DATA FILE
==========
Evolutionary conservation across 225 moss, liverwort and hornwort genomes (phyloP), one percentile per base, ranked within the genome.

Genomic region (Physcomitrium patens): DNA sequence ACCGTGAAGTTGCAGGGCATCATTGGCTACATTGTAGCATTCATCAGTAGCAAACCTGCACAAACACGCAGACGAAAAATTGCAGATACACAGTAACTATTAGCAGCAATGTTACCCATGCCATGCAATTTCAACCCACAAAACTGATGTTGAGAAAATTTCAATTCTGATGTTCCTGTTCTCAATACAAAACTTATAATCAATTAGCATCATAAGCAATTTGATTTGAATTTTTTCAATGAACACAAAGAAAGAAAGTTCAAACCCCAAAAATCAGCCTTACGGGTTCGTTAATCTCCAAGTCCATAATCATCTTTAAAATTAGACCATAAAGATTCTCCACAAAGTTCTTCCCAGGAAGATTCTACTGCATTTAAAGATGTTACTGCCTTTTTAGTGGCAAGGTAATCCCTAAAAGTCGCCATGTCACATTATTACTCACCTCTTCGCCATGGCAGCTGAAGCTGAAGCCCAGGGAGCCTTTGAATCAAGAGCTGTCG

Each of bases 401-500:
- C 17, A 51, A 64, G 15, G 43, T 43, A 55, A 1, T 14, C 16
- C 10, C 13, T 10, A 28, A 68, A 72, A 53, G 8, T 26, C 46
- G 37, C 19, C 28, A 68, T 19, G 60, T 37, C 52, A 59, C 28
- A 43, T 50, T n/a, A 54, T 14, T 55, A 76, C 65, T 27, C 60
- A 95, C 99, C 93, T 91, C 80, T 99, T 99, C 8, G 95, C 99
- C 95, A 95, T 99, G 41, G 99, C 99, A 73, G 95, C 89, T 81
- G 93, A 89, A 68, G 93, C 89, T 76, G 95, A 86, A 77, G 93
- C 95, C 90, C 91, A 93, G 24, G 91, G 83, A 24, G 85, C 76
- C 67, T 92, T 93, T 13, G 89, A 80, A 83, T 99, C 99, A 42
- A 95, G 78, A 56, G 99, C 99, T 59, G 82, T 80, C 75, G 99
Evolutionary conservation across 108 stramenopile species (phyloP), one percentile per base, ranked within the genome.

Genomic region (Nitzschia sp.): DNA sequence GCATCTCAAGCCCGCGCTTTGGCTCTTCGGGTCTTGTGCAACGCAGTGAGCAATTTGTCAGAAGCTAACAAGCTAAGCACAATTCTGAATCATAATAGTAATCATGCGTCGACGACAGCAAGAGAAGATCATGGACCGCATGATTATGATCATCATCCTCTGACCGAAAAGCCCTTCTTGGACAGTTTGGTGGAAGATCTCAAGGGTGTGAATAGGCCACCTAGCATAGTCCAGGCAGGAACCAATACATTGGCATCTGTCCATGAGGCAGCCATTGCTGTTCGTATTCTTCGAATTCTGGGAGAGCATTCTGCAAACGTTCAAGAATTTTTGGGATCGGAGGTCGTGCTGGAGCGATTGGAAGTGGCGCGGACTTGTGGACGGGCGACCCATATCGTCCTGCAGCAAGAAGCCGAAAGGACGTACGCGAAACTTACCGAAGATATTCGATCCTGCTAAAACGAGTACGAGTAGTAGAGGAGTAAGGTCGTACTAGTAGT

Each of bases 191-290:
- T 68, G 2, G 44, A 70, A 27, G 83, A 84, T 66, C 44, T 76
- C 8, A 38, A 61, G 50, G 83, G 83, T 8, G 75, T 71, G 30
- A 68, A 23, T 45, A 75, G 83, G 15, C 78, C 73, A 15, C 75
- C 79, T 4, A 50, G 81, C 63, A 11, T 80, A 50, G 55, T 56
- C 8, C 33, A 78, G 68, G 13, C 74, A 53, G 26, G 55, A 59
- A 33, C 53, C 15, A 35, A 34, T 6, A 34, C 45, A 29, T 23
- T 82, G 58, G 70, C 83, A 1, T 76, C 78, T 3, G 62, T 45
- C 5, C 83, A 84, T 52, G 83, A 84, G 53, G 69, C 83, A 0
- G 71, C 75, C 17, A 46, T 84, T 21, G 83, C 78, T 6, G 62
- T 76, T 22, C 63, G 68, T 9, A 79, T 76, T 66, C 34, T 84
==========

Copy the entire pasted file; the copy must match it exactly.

Evolutionary conservation across 225 moss, liverwort and hornwort genomes (phyloP), one percentile per base, ranked within the genome.

Genomic region (Physcomitrium patens): DNA sequence ACCGTGAAGTTGCAGGGCATCATTGGCTACATTGTAGCATTCATCAGTAGCAAACCTGCACAAACACGCAGACGAAAAATTGCAGATACACAGTAACTATTAGCAGCAATGTTACCCATGCCATGCAATTTCAACCCACAAAACTGATGTTGAGAAAATTTCAATTCTGATGTTCCTGTTCTCAATACAAAACTTATAATCAATTAGCATCATAAGCAATTTGATTTGAATTTTTTCAATGAACACAAAGAAAGAAAGTTCAAACCCCAAAAATCAGCCTTACGGGTTCGTTAATCTCCAAGTCCATAATCATCTTTAAAATTAGACCATAAAGATTCTCCACAAAGTTCTTCCCAGGAAGATTCTACTGCATTTAAAGATGTTACTGCCTTTTTAGTGGCAAGGTAATCCCTAAAAGTCGCCATGTCACATTATTACTCACCTCTTCGCCATGGCAGCTGAAGCTGAAGCCCAGGGAGCCTTTGAATCAAGAGCTGTCG

Each of bases 401-500:
- C 17, A 51, A 64, G 15, G 43, T 43, A 55, A 1, T 14, C 16
- C 10, C 13, T 10, A 28, A 68, A 72, A 53, G 8, T 26, C 46
- G 37, C 19, C 28, A 68, T 19, G 60, T 37, C 52, A 59, C 28
- A 43, T 50, T n/a, A 54, T 14, T 55, A 76, C 65, T 27, C 60
- A 95, C 99, C 93, T 91, C 80, T 99, T 99, C 8, G 95, C 99
- C 95, A 95, T 99, G 41, G 99, C 99, A 73, G 95, C 89, T 81
- G 93, A 89, A 68, G 93, C 89, T 76, G 95, A 86, A 77, G 93
- C 95, C 90, C 91, A 93, G 24, G 91, G 83, A 24, G 85, C 76
- C 67, T 92, T 93, T 13, G 89, A 80, A 83, T 99, C 99, A 42
- A 95, G 78, A 56, G 99, C 99, T 59, G 82, T 80, C 75, G 99
Evolutionary conservation across 108 stramenopile species (phyloP), one percentile per base, ranked within the genome.

Genomic region (Nitzschia sp.): DNA sequence GCATCTCAAGCCCGCGCTTTGGCTCTTCGGGTCTTGTGCAACGCAGTGAGCAATTTGTCAGAAGCTAACAAGCTAAGCACAATTCTGAATCATAATAGTAATCATGCGTCGACGACAGCAAGAGAAGATCATGGACCGCATGATTATGATCATCATCCTCTGACCGAAAAGCCCTTCTTGGACAGTTTGGTGGAAGATCTCAAGGGTGTGAATAGGCCACCTAGCATAGTCCAGGCAGGAACCAATACATTGGCATCTGTCCATGAGGCAGCCATTGCTGTTCGTATTCTTCGAATTCTGGGAGAGCATTCTGCAAACGTTCAAGAATTTTTGGGATCGGAGGTCGTGCTGGAGCGATTGGAAGTGGCGCGGACTTGTGGACGGGCGACCCATATCGTCCTGCAGCAAGAAGCCGAAAGGACGTACGCGAAACTTACCGAAGATATTCGATCCTGCTAAAACGAGTACGAGTAGTAGAGGAGTAAGGTCGTACTAGTAGT

Each of bases 191-290:
- T 68, G 2, G 44, A 70, A 27, G 83, A 84, T 66, C 44, T 76
- C 8, A 38, A 61, G 50, G 83, G 83, T 8, G 75, T 71, G 30
- A 68, A 23, T 45, A 75, G 83, G 15, C 78, C 73, A 15, C 75
- C 79, T 4, A 50, G 81, C 63, A 11, T 80, A 50, G 55, T 56
- C 8, C 33, A 78, G 68, G 13, C 74, A 53, G 26, G 55, A 59
- A 33, C 53, C 15, A 35, A 34, T 6, A 34, C 45, A 29, T 23
- T 82, G 58, G 70, C 83, A 1, T 76, C 78, T 3, G 62, T 45
- C 5, C 83, A 84, T 52, G 83, A 84, G 53, G 69, C 83, A 0
- G 71, C 75, C 17, A 46, T 84, T 21, G 83, C 78, T 6, G 62
- T 76, T 22, C 63, G 68, T 9, A 79, T 76, T 66, C 34, T 84